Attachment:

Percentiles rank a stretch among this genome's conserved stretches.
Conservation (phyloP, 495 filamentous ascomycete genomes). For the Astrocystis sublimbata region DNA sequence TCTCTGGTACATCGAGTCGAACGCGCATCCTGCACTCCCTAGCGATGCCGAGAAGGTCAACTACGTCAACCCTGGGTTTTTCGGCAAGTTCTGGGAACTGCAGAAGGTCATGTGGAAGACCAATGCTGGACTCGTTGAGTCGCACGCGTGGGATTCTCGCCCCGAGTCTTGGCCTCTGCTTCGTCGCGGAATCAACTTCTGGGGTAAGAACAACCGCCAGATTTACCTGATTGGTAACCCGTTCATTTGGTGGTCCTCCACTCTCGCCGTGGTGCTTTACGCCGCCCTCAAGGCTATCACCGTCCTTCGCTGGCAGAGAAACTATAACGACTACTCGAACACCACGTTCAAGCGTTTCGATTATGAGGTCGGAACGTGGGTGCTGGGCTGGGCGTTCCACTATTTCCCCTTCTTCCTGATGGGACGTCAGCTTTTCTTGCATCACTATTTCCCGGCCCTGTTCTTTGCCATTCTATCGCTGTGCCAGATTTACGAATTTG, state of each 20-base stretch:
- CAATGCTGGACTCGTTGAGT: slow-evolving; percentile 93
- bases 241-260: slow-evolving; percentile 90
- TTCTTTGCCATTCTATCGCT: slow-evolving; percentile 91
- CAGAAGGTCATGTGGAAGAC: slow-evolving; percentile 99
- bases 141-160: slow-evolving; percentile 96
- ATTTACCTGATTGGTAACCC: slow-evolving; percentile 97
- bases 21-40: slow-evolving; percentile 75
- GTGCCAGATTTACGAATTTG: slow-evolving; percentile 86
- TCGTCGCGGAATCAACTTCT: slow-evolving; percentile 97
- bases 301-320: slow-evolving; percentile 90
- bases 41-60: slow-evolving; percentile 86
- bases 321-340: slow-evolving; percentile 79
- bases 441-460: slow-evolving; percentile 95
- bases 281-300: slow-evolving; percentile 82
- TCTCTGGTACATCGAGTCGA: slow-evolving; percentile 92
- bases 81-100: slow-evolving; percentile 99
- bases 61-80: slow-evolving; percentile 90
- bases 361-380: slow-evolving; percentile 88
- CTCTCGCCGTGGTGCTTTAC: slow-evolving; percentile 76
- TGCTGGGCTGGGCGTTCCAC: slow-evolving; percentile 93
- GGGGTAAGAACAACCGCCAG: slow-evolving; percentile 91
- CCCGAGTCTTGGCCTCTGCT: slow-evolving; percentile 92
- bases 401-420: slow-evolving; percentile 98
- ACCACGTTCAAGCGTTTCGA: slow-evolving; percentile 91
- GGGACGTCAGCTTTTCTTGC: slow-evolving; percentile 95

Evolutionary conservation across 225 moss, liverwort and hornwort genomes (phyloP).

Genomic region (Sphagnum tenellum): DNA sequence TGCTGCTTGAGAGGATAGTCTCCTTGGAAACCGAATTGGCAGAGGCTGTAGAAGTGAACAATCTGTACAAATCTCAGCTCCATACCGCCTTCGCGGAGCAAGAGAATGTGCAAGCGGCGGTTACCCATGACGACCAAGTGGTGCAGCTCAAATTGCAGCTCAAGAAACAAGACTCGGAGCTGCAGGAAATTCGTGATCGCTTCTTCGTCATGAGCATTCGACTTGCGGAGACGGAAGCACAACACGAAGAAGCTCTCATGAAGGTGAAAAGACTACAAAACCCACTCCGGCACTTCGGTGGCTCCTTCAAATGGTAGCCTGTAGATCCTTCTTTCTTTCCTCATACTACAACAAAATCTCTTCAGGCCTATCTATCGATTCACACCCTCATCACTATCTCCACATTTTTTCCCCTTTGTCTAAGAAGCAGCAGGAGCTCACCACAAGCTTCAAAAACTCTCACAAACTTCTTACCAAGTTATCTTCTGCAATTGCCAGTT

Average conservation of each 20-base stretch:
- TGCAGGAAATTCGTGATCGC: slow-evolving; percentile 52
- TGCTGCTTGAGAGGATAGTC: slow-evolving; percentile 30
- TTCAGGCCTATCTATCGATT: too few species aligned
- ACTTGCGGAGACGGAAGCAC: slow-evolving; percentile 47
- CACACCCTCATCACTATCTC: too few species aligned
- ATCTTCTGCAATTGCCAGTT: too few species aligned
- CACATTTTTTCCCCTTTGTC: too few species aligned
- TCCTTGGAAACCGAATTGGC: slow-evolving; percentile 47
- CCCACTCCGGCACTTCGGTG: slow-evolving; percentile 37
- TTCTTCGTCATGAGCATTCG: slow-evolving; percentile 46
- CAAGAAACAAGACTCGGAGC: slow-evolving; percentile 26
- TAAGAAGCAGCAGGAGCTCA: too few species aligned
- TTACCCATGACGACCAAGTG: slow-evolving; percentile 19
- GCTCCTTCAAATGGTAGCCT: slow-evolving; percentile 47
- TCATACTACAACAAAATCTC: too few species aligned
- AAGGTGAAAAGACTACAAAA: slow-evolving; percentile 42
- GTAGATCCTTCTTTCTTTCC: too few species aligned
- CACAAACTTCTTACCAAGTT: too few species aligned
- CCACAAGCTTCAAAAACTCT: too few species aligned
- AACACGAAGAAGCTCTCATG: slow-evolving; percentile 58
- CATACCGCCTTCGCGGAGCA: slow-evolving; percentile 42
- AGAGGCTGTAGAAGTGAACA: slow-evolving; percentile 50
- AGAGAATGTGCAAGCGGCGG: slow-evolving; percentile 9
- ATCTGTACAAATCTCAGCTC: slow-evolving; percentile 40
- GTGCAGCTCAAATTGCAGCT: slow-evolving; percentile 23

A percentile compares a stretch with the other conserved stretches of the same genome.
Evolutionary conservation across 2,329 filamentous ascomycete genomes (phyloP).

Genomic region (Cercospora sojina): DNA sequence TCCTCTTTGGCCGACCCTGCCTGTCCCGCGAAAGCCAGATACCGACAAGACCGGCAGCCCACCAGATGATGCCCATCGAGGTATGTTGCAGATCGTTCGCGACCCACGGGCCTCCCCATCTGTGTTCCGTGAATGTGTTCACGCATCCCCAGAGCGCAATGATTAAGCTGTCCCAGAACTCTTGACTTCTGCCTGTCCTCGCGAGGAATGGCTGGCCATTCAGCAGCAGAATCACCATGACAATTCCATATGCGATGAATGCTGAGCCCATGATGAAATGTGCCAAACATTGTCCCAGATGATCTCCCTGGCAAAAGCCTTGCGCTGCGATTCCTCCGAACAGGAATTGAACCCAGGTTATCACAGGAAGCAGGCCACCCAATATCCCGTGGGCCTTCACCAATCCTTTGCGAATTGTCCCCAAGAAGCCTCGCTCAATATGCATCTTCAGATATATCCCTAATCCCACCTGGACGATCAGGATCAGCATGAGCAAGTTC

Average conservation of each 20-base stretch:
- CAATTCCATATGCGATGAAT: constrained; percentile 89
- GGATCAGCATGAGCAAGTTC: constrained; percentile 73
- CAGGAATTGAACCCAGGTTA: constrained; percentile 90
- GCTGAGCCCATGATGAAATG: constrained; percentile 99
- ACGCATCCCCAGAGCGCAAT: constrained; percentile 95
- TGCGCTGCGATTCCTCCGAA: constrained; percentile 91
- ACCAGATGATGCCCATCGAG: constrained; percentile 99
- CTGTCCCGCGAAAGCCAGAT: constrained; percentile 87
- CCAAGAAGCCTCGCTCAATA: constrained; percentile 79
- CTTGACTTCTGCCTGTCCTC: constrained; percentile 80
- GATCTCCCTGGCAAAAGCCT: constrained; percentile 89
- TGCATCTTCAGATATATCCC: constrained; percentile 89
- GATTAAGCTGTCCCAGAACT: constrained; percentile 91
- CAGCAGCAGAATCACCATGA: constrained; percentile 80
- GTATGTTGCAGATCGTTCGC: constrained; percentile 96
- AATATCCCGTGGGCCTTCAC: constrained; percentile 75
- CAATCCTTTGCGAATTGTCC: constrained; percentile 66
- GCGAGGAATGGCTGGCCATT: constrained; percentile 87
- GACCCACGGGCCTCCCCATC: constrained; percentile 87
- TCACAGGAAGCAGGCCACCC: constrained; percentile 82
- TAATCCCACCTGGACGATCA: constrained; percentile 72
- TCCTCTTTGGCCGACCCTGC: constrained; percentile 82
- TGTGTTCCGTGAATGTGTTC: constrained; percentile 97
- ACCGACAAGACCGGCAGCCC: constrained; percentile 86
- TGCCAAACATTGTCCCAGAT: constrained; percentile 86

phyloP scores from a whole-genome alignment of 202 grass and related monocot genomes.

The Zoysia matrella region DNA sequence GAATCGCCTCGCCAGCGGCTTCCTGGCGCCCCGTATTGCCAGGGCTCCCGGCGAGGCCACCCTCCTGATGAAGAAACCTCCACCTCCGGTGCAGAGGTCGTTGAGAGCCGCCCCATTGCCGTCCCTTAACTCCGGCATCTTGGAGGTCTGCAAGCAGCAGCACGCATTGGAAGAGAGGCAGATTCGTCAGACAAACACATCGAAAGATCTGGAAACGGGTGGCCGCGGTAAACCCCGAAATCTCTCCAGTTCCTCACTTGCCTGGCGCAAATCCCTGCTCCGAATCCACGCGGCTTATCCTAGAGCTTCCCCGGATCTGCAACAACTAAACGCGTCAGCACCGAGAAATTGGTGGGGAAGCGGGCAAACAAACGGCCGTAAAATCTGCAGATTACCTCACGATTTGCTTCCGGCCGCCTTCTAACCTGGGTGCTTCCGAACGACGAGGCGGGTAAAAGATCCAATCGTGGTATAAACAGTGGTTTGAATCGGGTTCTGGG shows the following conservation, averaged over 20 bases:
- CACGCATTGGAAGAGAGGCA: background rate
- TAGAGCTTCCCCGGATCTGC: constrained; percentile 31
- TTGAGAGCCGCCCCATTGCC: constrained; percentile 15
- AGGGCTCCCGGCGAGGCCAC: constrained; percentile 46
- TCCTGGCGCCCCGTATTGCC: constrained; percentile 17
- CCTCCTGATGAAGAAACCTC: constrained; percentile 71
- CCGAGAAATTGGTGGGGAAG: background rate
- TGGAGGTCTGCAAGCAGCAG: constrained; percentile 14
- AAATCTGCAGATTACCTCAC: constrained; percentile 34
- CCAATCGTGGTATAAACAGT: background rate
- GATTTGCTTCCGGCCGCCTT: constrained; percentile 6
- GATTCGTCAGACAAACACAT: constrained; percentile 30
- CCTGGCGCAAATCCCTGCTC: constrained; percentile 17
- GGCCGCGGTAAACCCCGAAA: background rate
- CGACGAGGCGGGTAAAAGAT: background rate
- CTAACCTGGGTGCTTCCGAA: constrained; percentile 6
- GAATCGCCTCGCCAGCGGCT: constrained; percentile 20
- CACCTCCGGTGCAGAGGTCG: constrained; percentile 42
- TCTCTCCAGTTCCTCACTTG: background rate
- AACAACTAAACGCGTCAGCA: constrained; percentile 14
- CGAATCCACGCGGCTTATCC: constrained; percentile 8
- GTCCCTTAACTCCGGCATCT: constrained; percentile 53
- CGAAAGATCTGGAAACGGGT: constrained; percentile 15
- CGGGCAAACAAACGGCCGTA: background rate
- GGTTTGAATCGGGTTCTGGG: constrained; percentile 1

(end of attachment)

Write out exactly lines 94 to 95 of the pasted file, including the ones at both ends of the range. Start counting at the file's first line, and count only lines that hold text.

- TGGAGGTCTGCAAGCAGCAG: constrained; percentile 14
- AAATCTGCAGATTACCTCAC: constrained; percentile 34